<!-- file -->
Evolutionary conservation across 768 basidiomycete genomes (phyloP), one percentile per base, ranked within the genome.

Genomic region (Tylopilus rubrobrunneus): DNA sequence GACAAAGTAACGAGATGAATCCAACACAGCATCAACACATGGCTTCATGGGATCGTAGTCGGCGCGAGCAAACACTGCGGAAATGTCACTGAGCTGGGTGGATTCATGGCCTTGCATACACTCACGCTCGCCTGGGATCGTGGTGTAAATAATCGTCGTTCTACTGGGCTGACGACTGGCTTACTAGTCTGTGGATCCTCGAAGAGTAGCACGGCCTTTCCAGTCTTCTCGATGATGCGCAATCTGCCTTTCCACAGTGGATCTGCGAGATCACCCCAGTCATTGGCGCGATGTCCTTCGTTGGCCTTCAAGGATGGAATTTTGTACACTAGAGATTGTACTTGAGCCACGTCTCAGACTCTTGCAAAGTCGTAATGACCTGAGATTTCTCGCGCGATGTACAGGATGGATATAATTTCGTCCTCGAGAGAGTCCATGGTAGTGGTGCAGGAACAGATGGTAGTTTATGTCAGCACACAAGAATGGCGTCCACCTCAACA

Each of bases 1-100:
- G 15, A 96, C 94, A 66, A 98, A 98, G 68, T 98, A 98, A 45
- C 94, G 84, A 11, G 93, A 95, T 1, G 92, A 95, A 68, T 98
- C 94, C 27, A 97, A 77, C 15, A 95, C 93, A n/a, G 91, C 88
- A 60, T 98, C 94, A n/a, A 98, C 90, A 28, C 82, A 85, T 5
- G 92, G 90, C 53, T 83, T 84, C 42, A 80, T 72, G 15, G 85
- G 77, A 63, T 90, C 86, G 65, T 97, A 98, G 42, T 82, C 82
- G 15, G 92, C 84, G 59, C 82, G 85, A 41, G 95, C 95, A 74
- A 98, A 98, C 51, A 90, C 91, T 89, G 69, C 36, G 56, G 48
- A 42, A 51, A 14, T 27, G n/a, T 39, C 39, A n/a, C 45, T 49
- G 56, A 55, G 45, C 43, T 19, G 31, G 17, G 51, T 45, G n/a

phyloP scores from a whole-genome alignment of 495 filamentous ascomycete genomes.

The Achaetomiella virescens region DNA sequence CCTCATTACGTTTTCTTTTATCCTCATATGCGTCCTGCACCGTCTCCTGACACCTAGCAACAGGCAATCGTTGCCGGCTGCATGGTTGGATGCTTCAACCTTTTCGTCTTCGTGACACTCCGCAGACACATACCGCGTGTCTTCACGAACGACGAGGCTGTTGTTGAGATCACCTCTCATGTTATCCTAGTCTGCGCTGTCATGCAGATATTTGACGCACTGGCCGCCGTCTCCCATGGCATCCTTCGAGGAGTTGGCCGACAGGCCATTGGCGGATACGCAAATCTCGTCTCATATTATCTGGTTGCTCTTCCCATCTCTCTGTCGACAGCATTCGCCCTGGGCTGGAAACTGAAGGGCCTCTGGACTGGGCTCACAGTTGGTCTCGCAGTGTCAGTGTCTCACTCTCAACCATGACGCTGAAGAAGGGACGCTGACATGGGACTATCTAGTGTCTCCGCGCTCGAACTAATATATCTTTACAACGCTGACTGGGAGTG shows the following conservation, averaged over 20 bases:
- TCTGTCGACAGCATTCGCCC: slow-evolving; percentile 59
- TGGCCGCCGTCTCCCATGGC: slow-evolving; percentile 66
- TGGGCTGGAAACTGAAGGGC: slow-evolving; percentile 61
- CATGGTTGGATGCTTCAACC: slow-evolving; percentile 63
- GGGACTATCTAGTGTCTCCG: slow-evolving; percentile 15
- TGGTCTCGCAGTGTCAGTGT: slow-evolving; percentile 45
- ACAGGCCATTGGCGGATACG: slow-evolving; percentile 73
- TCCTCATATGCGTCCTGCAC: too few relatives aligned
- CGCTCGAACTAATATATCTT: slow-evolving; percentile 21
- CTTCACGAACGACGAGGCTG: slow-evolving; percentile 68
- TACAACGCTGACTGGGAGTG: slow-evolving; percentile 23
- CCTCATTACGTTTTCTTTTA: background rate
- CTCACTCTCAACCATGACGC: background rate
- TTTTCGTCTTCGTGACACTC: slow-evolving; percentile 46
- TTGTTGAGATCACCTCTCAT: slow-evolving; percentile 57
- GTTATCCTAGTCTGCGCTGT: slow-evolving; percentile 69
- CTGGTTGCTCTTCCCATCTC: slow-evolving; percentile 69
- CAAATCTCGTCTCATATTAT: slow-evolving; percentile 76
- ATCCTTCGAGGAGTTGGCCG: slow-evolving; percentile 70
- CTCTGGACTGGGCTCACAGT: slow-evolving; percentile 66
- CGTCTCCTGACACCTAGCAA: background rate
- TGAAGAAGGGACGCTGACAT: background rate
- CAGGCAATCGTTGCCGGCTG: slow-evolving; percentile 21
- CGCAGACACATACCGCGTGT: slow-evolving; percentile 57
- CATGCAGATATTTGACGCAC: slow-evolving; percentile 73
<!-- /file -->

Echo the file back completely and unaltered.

Evolutionary conservation across 768 basidiomycete genomes (phyloP), one percentile per base, ranked within the genome.

Genomic region (Tylopilus rubrobrunneus): DNA sequence GACAAAGTAACGAGATGAATCCAACACAGCATCAACACATGGCTTCATGGGATCGTAGTCGGCGCGAGCAAACACTGCGGAAATGTCACTGAGCTGGGTGGATTCATGGCCTTGCATACACTCACGCTCGCCTGGGATCGTGGTGTAAATAATCGTCGTTCTACTGGGCTGACGACTGGCTTACTAGTCTGTGGATCCTCGAAGAGTAGCACGGCCTTTCCAGTCTTCTCGATGATGCGCAATCTGCCTTTCCACAGTGGATCTGCGAGATCACCCCAGTCATTGGCGCGATGTCCTTCGTTGGCCTTCAAGGATGGAATTTTGTACACTAGAGATTGTACTTGAGCCACGTCTCAGACTCTTGCAAAGTCGTAATGACCTGAGATTTCTCGCGCGATGTACAGGATGGATATAATTTCGTCCTCGAGAGAGTCCATGGTAGTGGTGCAGGAACAGATGGTAGTTTATGTCAGCACACAAGAATGGCGTCCACCTCAACA

Each of bases 1-100:
- G 15, A 96, C 94, A 66, A 98, A 98, G 68, T 98, A 98, A 45
- C 94, G 84, A 11, G 93, A 95, T 1, G 92, A 95, A 68, T 98
- C 94, C 27, A 97, A 77, C 15, A 95, C 93, A n/a, G 91, C 88
- A 60, T 98, C 94, A n/a, A 98, C 90, A 28, C 82, A 85, T 5
- G 92, G 90, C 53, T 83, T 84, C 42, A 80, T 72, G 15, G 85
- G 77, A 63, T 90, C 86, G 65, T 97, A 98, G 42, T 82, C 82
- G 15, G 92, C 84, G 59, C 82, G 85, A 41, G 95, C 95, A 74
- A 98, A 98, C 51, A 90, C 91, T 89, G 69, C 36, G 56, G 48
- A 42, A 51, A 14, T 27, G n/a, T 39, C 39, A n/a, C 45, T 49
- G 56, A 55, G 45, C 43, T 19, G 31, G 17, G 51, T 45, G n/a

phyloP scores from a whole-genome alignment of 495 filamentous ascomycete genomes.

The Achaetomiella virescens region DNA sequence CCTCATTACGTTTTCTTTTATCCTCATATGCGTCCTGCACCGTCTCCTGACACCTAGCAACAGGCAATCGTTGCCGGCTGCATGGTTGGATGCTTCAACCTTTTCGTCTTCGTGACACTCCGCAGACACATACCGCGTGTCTTCACGAACGACGAGGCTGTTGTTGAGATCACCTCTCATGTTATCCTAGTCTGCGCTGTCATGCAGATATTTGACGCACTGGCCGCCGTCTCCCATGGCATCCTTCGAGGAGTTGGCCGACAGGCCATTGGCGGATACGCAAATCTCGTCTCATATTATCTGGTTGCTCTTCCCATCTCTCTGTCGACAGCATTCGCCCTGGGCTGGAAACTGAAGGGCCTCTGGACTGGGCTCACAGTTGGTCTCGCAGTGTCAGTGTCTCACTCTCAACCATGACGCTGAAGAAGGGACGCTGACATGGGACTATCTAGTGTCTCCGCGCTCGAACTAATATATCTTTACAACGCTGACTGGGAGTG shows the following conservation, averaged over 20 bases:
- TCTGTCGACAGCATTCGCCC: slow-evolving; percentile 59
- TGGCCGCCGTCTCCCATGGC: slow-evolving; percentile 66
- TGGGCTGGAAACTGAAGGGC: slow-evolving; percentile 61
- CATGGTTGGATGCTTCAACC: slow-evolving; percentile 63
- GGGACTATCTAGTGTCTCCG: slow-evolving; percentile 15
- TGGTCTCGCAGTGTCAGTGT: slow-evolving; percentile 45
- ACAGGCCATTGGCGGATACG: slow-evolving; percentile 73
- TCCTCATATGCGTCCTGCAC: too few relatives aligned
- CGCTCGAACTAATATATCTT: slow-evolving; percentile 21
- CTTCACGAACGACGAGGCTG: slow-evolving; percentile 68
- TACAACGCTGACTGGGAGTG: slow-evolving; percentile 23
- CCTCATTACGTTTTCTTTTA: background rate
- CTCACTCTCAACCATGACGC: background rate
- TTTTCGTCTTCGTGACACTC: slow-evolving; percentile 46
- TTGTTGAGATCACCTCTCAT: slow-evolving; percentile 57
- GTTATCCTAGTCTGCGCTGT: slow-evolving; percentile 69
- CTGGTTGCTCTTCCCATCTC: slow-evolving; percentile 69
- CAAATCTCGTCTCATATTAT: slow-evolving; percentile 76
- ATCCTTCGAGGAGTTGGCCG: slow-evolving; percentile 70
- CTCTGGACTGGGCTCACAGT: slow-evolving; percentile 66
- CGTCTCCTGACACCTAGCAA: background rate
- TGAAGAAGGGACGCTGACAT: background rate
- CAGGCAATCGTTGCCGGCTG: slow-evolving; percentile 21
- CGCAGACACATACCGCGTGT: slow-evolving; percentile 57
- CATGCAGATATTTGACGCAC: slow-evolving; percentile 73